By G. Michael Dobbs|
HOLYOKE – Mayor Alex Morse has proposed a compromise plan that he believes will address the needs of the School Department and allow the sale of the Lynch School for retail development.
The City Council, though, must make a decision on the school at its June 17 meeting in order to make sure the sale of the building is finalized before the deadline set by the city’s Request for Proposals (RFP).
Morse’s ideas came after a meeting of the City Council’s Committee on Development and Government Affairs on June 5 that was supposed to develop a recommendation for the entire council on whether to accept the offer to sell the school, or to transfer it to the School Committee. The committee tabled both the motions before them.
City Councilors who attended the meeting on heard Holyoke School Superintendent Dr. Sergio Páez explain how he would like to have the Lynch School back in use. The school was closed five years ago. He said the school structure is in “relatively good shape” and he would use 11 classrooms on the first floor, initially, to transfer pre-kindergarten students from Metcalf School. The space in Metcalf School would then be used to house the School Department, which now has rented offices on Suffolk Street that cost the city $333,000 annually.
Páez said the money the city would save would be used to pay for upgrades at the Lynch School. The superintendent said that $100,000 was needed to install smaller toilets appropriate for the younger students.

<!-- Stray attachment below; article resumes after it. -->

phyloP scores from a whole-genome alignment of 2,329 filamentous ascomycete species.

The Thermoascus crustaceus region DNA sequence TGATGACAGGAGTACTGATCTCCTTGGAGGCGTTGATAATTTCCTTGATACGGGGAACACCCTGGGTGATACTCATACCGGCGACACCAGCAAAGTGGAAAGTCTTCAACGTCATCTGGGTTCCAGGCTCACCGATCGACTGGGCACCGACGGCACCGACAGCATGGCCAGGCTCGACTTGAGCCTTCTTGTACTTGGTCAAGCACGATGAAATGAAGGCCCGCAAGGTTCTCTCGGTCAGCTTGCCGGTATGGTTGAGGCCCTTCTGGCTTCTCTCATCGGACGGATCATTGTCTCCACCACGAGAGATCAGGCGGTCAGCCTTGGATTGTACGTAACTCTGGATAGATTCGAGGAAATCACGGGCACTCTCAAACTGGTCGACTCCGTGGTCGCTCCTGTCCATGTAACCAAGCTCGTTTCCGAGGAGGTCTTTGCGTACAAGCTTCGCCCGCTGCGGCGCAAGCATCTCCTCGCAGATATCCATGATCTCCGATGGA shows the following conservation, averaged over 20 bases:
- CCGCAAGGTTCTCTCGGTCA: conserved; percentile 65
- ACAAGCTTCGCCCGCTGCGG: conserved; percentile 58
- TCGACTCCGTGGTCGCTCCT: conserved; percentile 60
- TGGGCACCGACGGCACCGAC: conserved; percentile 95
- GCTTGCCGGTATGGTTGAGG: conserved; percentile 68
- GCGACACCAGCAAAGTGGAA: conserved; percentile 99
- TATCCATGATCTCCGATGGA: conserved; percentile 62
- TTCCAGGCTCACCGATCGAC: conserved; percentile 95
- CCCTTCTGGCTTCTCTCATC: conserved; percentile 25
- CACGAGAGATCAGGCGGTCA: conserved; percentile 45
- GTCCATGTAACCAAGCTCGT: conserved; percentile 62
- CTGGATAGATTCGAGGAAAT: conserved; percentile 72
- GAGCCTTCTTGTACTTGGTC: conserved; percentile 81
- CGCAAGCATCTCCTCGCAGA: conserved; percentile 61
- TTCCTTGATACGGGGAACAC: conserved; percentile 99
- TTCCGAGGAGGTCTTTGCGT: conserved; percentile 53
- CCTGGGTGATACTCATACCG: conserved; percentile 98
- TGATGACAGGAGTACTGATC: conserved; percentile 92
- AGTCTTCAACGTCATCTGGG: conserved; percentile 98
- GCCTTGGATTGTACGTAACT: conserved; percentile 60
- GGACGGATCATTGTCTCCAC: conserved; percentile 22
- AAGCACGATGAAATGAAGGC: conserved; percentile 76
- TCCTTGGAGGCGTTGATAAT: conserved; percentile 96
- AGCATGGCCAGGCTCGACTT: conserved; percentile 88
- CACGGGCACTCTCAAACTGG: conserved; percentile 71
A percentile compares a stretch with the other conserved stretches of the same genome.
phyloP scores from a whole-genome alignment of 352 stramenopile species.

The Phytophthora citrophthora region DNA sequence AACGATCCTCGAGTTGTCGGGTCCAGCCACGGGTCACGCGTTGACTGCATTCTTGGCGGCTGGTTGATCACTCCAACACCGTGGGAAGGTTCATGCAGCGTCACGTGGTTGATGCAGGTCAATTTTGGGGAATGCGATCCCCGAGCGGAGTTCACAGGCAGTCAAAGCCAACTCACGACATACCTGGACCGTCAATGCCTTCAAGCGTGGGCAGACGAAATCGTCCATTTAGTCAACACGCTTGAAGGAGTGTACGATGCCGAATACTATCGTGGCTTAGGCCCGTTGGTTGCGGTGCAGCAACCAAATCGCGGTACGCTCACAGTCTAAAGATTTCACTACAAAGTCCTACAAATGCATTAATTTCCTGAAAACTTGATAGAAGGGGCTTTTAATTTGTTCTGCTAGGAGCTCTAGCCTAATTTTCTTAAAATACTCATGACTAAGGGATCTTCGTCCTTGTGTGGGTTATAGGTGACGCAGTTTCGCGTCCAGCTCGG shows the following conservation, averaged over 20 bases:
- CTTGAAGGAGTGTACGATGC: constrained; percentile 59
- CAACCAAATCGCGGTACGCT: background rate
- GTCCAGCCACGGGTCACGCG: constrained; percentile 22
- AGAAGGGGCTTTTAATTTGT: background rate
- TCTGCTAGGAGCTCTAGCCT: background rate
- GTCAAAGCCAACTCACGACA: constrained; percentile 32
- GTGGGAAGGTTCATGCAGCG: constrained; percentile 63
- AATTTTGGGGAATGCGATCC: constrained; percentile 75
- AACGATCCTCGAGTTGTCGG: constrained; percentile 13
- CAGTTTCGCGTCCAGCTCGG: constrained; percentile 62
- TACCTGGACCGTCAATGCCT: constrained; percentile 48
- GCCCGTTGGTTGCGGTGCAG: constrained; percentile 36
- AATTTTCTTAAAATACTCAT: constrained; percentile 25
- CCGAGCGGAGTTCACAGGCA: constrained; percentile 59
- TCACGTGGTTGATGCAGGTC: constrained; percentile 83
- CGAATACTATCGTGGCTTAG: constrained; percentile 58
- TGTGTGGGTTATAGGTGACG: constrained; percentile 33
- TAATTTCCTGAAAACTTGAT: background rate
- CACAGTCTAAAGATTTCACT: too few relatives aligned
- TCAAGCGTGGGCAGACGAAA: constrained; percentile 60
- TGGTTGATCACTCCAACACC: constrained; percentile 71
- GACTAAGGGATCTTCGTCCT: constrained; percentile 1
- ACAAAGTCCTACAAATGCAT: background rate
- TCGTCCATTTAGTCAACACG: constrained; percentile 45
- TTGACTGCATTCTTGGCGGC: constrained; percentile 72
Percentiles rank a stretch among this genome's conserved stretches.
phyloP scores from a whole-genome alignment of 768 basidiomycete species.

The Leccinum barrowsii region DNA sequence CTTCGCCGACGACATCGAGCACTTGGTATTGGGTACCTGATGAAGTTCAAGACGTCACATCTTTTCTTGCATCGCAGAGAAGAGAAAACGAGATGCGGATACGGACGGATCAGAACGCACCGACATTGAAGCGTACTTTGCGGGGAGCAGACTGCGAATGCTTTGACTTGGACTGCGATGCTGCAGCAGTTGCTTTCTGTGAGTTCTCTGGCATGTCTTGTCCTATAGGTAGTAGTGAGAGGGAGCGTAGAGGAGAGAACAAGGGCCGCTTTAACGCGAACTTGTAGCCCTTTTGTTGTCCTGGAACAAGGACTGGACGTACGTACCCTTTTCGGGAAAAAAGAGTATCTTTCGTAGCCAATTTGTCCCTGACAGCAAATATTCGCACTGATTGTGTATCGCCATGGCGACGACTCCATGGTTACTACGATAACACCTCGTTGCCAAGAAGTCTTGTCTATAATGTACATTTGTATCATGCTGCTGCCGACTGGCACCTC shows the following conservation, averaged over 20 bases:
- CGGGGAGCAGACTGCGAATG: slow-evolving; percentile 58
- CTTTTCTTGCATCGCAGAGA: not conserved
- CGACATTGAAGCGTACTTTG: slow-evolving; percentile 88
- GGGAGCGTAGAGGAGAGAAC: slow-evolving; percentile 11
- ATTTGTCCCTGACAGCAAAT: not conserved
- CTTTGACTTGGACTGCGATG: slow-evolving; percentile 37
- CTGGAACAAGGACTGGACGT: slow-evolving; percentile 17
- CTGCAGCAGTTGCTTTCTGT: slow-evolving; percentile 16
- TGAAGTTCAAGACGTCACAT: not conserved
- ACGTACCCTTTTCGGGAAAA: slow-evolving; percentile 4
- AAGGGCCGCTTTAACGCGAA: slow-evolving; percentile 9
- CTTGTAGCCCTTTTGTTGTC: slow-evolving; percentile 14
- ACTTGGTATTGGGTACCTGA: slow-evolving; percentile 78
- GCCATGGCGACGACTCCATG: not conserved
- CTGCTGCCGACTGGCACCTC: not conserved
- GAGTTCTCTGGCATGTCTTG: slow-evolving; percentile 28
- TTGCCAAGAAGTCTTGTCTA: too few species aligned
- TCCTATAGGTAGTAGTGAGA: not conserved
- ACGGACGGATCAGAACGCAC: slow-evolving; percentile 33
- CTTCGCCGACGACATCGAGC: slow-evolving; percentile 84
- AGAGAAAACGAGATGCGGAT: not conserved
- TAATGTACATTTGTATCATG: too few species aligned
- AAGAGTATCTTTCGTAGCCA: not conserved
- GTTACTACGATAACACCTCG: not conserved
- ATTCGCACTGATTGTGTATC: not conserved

He would then begin a Science, Technology, Engineering, Math (STEM) program using classrooms on the second floor a year after establishing the use of the first floor.
The use of the Lynch School is part of Páez’s plan to retain students the city is losing to charter schools and to School Choice.
The city is facing the possibly of building two new schools, Páez said and the new use of Lynch School would save the city money.
City Councilor Joseph McGiverin said in response, “We need to build a new school. Our students deserve a new school.”
Councilors questioned the state of the school’s physical plant, but Páez said it has passed all building inspections and the structure has been heated in the winter because of the use of its gym for basketball programs.
The plan to sell the Lynch School was presented by the city’s Director of Planning & Economic Development Marcos Marrero and by Mike Hotarek of Eastern Retail Properties that is working with Frontier Development LLC.
Marrero said the property would require a zone change for the retail development and confirmed the school would be demolished. The park and athletics fields behind the school would be maintained.